Every recent survey of physicians shows that they’d personally prefer far fewer end-of-life interventions than they normally give patients. Sounds like a failure to communicate, if nothing else.

      That’s why I have a rather detailed EOL directive (and I’m just 60.) It’s the same reason that my mother’s recent death was as drama-free as it was: she had planned for it and made her wishes (comfort care only, thank you) quite clear. So “not giving treatment to that 85-year-old” was not only sensible, it was what she wanted and what she had directed her family and caregivers to do.

  2. John M. Harris

     /  July 30, 2012

    Good grief, if grampa can pay for it, get out of his life!!!

  3. John, a few thoughts to consider:

    Grampa isn’t usually paying for it by himself. Whether it’s Medicare or private insurance, other people are paying for the bulk of it.

    When it’s Medicare, it is everyone that pays taxes paying for grampa’s minimally life extending treatment, and ultimately either taxes increase, the Federal debt goes up, or some other spending gets eliminated as a result.

    When it’s private insurance, it’s ultimately all the premium paying customers paying for it, usually resulting in higher premiums because insurance companies aren’t in the business of writing checks.

    Even if grampa was a multi-millionaire and paying for it himself, he is still consuming (and out competing others for) finite available medical resources. Another consideration might be, what kind of financial situation is grampa leaving behind for gamma as a result of this spending? Sure, that’s just between gramma and grampa to decide, but if gramma ends up broke and on Medicaid, it affects the rest of us as well.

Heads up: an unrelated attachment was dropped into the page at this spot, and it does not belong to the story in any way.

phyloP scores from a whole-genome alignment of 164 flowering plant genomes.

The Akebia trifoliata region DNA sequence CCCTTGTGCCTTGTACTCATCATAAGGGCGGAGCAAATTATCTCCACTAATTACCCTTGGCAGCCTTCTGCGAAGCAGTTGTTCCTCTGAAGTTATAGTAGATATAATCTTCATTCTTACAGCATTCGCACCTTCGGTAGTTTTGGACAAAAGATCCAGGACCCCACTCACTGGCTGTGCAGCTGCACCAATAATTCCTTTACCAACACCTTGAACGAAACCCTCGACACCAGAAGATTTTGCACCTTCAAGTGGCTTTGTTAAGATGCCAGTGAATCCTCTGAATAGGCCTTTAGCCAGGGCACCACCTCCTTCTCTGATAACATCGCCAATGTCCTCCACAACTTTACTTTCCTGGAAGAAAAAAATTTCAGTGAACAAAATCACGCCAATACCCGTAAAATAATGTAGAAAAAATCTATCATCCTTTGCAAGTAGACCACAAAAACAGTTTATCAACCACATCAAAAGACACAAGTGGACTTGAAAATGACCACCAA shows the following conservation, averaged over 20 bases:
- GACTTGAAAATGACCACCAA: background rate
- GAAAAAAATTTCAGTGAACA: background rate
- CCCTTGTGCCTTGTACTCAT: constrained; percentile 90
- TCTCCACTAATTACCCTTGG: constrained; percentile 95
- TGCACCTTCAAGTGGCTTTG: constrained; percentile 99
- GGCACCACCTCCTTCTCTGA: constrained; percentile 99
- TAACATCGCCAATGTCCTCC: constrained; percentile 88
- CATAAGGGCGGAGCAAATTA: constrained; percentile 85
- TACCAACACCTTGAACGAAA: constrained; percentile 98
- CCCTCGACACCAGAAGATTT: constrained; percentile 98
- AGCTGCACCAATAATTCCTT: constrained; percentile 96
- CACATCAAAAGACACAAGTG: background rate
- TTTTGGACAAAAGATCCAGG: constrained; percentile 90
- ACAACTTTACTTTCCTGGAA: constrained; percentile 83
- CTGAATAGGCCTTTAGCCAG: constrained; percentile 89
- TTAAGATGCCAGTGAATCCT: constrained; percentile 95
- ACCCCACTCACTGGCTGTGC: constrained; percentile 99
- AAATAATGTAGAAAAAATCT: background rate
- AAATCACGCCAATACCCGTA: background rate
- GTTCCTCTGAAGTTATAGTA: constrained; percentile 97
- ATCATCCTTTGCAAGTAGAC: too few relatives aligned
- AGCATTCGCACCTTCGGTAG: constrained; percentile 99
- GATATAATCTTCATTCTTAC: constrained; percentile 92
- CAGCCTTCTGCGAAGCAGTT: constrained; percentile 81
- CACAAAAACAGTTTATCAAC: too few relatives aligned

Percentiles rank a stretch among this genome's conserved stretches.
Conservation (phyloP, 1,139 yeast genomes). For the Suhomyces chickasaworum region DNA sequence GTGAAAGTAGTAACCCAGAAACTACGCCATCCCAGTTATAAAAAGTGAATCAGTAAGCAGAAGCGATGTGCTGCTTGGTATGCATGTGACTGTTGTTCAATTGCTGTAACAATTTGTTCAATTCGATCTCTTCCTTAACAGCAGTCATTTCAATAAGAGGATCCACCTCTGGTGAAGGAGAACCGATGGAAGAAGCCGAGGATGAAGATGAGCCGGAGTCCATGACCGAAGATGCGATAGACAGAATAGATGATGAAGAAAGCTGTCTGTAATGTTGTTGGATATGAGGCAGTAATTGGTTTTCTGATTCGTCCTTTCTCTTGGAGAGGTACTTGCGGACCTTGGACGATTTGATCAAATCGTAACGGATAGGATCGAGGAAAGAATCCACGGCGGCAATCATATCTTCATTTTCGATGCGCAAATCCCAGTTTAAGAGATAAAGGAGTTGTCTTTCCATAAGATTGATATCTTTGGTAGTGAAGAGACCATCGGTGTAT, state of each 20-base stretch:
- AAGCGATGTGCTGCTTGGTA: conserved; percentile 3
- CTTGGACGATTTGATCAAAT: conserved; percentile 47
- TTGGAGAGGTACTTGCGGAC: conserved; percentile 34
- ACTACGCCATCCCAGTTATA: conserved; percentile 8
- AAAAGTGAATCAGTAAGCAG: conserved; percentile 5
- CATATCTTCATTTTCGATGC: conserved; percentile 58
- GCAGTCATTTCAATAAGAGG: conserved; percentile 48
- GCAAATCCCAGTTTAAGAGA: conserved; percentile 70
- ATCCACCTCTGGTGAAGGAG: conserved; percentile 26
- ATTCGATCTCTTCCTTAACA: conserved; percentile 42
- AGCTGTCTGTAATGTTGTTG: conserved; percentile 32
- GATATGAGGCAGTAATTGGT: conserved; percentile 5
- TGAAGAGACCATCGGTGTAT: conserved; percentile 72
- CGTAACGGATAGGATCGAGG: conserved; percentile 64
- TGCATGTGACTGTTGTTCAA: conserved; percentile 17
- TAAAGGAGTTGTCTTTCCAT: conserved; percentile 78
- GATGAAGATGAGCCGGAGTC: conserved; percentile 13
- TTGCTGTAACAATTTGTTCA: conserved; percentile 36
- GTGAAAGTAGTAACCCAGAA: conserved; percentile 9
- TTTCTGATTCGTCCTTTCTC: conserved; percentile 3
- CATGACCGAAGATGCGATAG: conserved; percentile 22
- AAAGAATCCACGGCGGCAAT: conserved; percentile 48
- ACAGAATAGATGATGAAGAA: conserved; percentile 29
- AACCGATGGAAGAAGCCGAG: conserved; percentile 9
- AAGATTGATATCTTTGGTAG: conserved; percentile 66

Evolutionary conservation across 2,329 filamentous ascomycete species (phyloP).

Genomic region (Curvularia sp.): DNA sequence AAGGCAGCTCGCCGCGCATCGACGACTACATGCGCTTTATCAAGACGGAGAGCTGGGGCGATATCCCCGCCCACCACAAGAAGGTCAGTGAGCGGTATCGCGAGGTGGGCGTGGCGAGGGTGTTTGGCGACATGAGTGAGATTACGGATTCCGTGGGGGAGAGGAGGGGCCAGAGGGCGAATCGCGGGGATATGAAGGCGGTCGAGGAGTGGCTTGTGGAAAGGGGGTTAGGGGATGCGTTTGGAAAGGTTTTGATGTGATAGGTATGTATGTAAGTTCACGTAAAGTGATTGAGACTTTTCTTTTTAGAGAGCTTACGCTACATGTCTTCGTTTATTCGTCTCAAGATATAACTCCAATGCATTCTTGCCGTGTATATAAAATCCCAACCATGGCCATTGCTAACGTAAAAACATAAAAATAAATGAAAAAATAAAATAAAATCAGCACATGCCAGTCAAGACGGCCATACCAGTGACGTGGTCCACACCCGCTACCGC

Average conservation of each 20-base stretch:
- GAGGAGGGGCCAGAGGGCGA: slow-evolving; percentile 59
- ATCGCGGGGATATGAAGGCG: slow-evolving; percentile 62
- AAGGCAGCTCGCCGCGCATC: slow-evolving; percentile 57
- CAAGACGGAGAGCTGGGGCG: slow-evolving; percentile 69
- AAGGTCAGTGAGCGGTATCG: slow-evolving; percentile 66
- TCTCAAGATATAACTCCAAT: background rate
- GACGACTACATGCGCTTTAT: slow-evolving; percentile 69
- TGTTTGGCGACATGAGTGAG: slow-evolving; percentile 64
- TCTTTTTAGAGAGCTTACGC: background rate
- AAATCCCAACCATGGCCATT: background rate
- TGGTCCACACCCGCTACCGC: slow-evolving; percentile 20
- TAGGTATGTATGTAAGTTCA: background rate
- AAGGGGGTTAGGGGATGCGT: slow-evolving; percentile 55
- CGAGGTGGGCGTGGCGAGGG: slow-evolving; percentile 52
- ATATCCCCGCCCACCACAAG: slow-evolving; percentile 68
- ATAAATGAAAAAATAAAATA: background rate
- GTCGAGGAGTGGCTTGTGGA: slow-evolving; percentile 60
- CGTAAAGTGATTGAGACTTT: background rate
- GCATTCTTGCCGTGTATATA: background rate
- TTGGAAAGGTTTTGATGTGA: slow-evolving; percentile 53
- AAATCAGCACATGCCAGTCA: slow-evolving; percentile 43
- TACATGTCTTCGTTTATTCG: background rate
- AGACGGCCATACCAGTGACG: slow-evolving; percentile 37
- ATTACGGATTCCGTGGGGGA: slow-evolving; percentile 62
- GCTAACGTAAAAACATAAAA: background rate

Nobody exists alone on an island, and many of our decisions have effects that extend beyond ourselves, even when those effects are not immediately obvious.

  4. John, a few thoughts to consider:

    Grampa isn’t usually paying for it by himself. Whether it’s Medicare or private insurance, other people are paying for the bulk of it.

    When it’s Medicare, it is everyone that pays taxes paying for grampa’s minimally life extending treatment, and ultimately either taxes increase, the Federal debt goes up, or some other spending gets eliminated as a result.

    When it’s private insurance, it’s ultimately all the premium paying customers paying for it, usually resulting in higher premiums because insurance companies aren’t in the business of writing checks.

    Even if grampa was a multi-millionaire and paying for it himself, he is still consuming (and out competing others for) finite available medical resources. Another consideration might be, what kind of financial situation is grampa leaving behind for gamma as a result of this spending? Sure, that’s just between gramma and grampa to decide, but if gramma ends up broke and on Medicaid, it affects the rest of us as well.

    Nobody exists alone on an island, and many of our decisions have effects that extend beyond ourselves, even when those effects are not immediately obvious.

  5. DLC

     /  August 4, 2012

    Cases like this, the Doctors don’t get to make the call, for a reason. If you start rationing care based on “how much longer is this poor old man going to live” what’s to stop you from descending from there into Euthanasia and Eugenics ? Why should anyone but the patient (or their family) be permitted that kind of choice ? We have the best healthcare delivery system in the world, at least in potential. It should not be a contest between the 89 year old guy whose lungs are failing and the 8 year old who has pneumonia. Oh, and yes, I encourage everyone to establish an end of life directive, or at least a DNR order. Make these hard decisions now, so that your family does not have to. Please.